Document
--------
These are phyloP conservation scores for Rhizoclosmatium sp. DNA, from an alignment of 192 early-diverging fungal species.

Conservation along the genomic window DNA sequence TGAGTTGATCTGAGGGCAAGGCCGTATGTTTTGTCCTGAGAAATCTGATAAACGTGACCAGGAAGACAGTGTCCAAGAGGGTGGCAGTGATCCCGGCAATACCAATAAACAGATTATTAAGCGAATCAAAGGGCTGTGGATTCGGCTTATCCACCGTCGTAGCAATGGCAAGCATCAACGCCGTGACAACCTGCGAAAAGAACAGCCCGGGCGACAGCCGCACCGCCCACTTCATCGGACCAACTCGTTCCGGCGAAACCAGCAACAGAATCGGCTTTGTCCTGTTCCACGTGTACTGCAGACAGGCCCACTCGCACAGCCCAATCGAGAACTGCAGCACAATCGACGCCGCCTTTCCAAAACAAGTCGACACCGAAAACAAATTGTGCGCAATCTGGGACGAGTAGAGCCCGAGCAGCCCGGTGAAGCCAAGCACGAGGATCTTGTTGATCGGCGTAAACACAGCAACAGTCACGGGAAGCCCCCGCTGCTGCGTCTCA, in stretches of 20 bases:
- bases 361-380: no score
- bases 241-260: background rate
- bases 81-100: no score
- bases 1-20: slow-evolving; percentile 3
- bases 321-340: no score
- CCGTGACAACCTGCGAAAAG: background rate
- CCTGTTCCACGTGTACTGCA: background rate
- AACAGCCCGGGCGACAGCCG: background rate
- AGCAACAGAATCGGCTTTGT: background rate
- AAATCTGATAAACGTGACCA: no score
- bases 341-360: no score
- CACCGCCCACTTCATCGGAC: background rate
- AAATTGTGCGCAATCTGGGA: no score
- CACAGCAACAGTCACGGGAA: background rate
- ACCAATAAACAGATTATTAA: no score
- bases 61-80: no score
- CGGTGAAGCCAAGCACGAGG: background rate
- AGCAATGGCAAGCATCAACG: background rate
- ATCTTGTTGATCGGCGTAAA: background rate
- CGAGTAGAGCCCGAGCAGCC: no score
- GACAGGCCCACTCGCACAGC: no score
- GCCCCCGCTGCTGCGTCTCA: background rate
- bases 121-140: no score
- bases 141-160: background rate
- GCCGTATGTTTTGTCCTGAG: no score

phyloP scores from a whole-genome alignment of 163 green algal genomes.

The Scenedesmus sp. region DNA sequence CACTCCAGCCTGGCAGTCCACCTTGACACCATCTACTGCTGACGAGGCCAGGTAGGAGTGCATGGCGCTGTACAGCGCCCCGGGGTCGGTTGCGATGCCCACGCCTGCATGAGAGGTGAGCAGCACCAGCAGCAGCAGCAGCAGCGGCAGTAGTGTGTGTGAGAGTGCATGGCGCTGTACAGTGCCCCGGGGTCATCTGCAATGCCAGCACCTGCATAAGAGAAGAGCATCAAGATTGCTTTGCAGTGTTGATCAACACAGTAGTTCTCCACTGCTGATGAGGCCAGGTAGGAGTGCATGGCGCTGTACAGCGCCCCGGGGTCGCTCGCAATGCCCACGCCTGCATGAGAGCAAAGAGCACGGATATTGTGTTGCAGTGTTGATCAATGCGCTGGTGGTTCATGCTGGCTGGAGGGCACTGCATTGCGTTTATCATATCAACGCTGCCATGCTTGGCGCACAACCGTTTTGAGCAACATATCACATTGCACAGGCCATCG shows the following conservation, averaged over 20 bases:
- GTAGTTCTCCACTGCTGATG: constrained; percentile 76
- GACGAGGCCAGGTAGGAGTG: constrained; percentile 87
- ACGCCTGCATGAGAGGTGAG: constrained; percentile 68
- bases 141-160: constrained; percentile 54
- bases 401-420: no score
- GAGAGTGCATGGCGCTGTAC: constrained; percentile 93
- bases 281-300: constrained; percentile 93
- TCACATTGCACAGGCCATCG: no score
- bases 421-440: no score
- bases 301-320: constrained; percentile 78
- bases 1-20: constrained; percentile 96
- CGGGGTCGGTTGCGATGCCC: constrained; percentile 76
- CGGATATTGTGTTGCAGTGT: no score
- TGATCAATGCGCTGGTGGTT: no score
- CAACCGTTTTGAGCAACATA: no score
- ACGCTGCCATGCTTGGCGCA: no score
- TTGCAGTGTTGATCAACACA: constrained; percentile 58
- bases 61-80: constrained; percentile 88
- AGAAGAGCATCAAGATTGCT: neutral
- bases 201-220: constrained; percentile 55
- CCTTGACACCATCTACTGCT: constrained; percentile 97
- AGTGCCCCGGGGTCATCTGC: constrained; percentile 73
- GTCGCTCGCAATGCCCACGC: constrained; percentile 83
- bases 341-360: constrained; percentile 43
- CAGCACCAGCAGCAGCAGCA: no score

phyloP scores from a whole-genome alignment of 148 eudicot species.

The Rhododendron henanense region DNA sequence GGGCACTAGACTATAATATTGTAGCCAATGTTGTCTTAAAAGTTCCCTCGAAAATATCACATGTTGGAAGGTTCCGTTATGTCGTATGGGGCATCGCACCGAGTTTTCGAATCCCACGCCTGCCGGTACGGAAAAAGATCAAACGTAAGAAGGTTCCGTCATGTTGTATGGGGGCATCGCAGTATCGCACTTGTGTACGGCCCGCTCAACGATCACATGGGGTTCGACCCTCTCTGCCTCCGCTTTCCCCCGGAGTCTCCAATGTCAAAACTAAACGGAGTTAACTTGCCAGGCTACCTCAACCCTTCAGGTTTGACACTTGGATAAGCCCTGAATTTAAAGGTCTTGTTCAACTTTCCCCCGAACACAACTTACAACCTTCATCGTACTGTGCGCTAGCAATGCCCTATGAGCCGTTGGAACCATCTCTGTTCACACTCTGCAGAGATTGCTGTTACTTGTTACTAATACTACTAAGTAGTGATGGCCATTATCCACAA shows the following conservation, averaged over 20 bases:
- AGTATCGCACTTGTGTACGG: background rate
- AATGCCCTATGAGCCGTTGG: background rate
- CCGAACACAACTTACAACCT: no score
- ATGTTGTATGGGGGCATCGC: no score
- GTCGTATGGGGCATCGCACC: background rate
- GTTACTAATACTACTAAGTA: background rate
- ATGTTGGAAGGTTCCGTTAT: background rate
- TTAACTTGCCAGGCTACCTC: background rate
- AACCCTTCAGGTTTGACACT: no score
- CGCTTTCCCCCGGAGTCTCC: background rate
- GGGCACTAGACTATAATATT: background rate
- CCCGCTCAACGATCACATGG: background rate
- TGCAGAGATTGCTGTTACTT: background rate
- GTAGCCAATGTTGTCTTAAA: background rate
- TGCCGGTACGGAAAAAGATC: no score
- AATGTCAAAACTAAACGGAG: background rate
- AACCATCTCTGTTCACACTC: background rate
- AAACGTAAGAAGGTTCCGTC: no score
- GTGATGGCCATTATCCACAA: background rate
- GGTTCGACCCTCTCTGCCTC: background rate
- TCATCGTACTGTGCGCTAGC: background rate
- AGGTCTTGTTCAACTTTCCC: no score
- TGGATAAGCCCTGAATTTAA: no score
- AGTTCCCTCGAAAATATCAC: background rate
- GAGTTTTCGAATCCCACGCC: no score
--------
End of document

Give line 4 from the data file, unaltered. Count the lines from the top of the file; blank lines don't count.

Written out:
- bases 241-260: background rate